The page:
Estonia (12th Place) 

Tallinn, Estonia - Image Pixabay

The tiny Baltic nation of Estonia has been the EU upstart of the decade, having completely overhauled the economy to become one of the most technologically advanced countries in the world. Their E-residency program has succeeded in attracting high-tech companies and entrepreneurs from across the world, while the lack of bureaucracy and strong government support for small businesses have helped cement Estonia's place as one of the best countries to conduct business on Earth. Estonia's digital economy also makes it easy for businesses to register, file taxes, get credit and acquire permits entirely online. 

France (31st Place) 

Paris, La Defense - France - Image Pixabay

France has seen some big improvements in the past couple of years but Europe's 3rd largest economy still remains a difficult place in which to conduct business. Analysts have highlighted the particularly high corporation tax burden which is thought to be discouraging businesses from operating in France (although President Macron has pledged to lower this). 

France also has famously strict labor laws, which make it difficult for smaller companies to attract or fire workers, resulting in an extremely inflexible labor market. As noted, however, France's position is moving up the ranks quickly, as Macron enacts a spate of business-friendly reforms. FDI into the country is up 16% year-on-year and looks to increase as France nets gains from Brexit. 

Italy (46th Place) 

Italy - Image Pixabay

Italy has never been a strong contender in the ease of doing business rankings, for a number of reasons. By far the most pressing issue is Italy's vast bureaucracy, which requires people starting a business to fill out dozens of different forms for various local and state-level government offices, as well as having to deposit huge amounts of capital with Italian banks before being able to start trading.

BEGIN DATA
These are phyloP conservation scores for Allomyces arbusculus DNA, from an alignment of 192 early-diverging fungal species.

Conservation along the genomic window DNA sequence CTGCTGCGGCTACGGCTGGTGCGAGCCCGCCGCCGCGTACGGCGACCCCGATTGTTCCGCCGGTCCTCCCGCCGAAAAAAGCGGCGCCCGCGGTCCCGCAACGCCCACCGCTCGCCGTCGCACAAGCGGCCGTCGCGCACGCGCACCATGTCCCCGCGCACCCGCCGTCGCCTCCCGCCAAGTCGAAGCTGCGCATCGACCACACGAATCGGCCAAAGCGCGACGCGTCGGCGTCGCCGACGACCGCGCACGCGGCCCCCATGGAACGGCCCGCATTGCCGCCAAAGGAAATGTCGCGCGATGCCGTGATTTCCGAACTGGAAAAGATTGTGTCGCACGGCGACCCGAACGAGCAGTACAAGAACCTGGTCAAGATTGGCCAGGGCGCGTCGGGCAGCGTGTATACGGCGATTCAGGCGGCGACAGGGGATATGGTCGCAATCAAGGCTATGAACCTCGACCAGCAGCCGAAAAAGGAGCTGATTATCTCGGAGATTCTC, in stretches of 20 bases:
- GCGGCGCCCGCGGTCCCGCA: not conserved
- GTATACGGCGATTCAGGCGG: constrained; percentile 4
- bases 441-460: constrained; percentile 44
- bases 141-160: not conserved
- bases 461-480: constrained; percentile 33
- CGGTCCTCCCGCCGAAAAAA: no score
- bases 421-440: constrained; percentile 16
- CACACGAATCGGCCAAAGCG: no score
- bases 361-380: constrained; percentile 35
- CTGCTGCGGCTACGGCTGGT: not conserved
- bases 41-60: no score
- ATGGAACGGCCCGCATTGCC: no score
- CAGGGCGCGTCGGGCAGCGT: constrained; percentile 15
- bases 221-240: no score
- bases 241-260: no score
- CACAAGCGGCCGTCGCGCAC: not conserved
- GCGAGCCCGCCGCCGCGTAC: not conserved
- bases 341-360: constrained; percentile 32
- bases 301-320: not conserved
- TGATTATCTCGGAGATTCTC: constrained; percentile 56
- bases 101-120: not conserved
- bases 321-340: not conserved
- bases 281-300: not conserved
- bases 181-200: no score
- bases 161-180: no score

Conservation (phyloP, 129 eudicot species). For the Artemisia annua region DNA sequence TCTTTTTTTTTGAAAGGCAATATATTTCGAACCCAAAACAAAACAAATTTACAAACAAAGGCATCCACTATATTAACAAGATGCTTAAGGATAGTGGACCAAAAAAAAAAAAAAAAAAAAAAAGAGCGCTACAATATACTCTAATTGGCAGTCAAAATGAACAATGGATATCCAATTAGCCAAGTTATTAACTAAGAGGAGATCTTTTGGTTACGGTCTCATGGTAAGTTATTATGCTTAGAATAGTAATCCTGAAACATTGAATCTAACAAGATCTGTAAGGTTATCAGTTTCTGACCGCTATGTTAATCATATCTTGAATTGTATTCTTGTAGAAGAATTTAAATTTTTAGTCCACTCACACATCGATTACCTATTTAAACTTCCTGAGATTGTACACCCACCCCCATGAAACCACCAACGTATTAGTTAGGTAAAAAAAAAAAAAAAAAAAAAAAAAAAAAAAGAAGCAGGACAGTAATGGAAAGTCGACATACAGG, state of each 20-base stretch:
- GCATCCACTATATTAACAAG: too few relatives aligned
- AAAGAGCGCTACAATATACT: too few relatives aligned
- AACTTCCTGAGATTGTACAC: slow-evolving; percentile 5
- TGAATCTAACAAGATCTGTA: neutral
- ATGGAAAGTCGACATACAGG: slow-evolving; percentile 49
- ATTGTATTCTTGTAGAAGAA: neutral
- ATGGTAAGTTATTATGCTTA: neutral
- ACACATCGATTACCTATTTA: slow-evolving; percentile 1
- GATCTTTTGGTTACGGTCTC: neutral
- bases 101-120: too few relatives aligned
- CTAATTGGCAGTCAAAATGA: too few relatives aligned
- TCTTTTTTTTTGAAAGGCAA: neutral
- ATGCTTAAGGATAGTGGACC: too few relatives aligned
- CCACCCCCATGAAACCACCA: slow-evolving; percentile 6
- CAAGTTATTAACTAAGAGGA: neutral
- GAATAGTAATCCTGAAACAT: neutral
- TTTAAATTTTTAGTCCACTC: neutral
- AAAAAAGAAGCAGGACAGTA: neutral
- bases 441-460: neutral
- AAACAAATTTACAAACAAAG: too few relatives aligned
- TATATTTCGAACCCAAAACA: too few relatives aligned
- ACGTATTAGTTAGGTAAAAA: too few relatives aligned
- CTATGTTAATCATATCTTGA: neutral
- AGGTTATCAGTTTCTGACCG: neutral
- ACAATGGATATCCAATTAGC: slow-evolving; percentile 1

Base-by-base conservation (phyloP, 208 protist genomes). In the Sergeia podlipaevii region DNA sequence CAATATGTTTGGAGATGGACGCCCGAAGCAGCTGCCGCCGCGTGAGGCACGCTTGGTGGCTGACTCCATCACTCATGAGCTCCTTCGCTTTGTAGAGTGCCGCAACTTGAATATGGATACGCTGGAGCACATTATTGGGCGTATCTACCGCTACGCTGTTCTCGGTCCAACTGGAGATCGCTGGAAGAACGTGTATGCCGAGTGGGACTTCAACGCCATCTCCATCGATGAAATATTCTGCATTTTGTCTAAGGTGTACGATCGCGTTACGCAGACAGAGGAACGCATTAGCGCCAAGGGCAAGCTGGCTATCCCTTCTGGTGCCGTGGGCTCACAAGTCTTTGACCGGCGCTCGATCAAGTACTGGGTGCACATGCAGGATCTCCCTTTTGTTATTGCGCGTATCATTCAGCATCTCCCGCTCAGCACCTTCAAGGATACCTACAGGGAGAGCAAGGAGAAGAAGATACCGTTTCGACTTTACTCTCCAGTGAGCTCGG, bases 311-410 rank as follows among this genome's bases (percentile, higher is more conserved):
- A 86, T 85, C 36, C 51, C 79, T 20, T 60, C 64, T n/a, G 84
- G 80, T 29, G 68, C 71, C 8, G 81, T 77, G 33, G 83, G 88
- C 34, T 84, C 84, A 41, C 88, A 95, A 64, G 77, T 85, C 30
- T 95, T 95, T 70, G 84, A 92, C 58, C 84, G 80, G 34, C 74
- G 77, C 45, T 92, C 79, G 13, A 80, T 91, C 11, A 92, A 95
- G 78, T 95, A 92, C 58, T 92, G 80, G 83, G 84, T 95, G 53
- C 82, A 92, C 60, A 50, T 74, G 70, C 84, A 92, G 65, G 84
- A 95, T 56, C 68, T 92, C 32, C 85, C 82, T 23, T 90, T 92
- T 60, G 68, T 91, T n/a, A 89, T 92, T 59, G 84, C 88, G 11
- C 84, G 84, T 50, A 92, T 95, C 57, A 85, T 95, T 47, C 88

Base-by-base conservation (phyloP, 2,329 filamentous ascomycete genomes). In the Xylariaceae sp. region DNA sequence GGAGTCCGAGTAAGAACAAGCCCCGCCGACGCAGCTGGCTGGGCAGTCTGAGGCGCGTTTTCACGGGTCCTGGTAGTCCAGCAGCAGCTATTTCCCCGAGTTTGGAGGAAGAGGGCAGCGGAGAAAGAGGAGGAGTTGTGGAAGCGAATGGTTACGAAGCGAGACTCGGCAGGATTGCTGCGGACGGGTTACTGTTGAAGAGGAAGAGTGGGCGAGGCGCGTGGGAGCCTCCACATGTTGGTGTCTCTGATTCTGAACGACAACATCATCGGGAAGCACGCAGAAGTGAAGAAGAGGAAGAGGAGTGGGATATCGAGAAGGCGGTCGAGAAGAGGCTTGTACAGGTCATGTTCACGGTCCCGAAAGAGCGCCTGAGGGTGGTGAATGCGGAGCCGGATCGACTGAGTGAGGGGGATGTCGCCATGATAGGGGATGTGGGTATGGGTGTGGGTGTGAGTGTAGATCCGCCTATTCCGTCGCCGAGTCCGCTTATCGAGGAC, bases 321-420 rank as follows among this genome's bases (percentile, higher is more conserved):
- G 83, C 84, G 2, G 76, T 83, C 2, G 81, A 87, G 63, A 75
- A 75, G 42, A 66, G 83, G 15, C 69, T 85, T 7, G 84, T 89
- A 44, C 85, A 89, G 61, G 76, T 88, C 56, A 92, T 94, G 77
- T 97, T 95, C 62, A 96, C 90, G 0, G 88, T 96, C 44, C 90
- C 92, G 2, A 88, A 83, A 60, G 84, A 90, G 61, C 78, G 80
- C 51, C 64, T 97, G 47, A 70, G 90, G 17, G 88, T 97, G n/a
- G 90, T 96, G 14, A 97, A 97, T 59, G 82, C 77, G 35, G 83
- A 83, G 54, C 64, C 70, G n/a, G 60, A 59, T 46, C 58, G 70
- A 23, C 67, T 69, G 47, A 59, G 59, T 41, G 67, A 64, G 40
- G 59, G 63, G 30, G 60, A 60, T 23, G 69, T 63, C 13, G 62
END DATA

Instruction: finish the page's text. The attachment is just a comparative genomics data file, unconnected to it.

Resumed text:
Moreover, levels of corruption are much higher than the EU average, although this varies massively across the country. The average amount of time it takes a business to get electricity is 100 days - the longest in the EU. It's also estimated that business owners spend around 269 hours a year dealing with taxes, of which 15 separate payments must be made each tax year. 

Belgium (52nd Place) 

Brussels, Belgium - Image Pixabay

Belgium may be one of the wealthiest countries on Earth, but it ranks behind Russia, Mexico, Kosovo, and Moldova when it comes to doing business, making it one of the worst performers on the continent. While funding levels are high, the biggest challenges are taxation, payroll, and registering, which are all highly complicated and costly processes. Obtaining the various permits required to operate can take months or even years, owing partly to an overstretched and poorly trained local government. 

While the EU remains a great place for the world to conduct business in, it's clear that it isn't working for everyone. Stronger efforts must be made to bring those languishing at the bottom of the league tables up to scratch. This must be an effort supported on an EU level, and not left solely to national governments.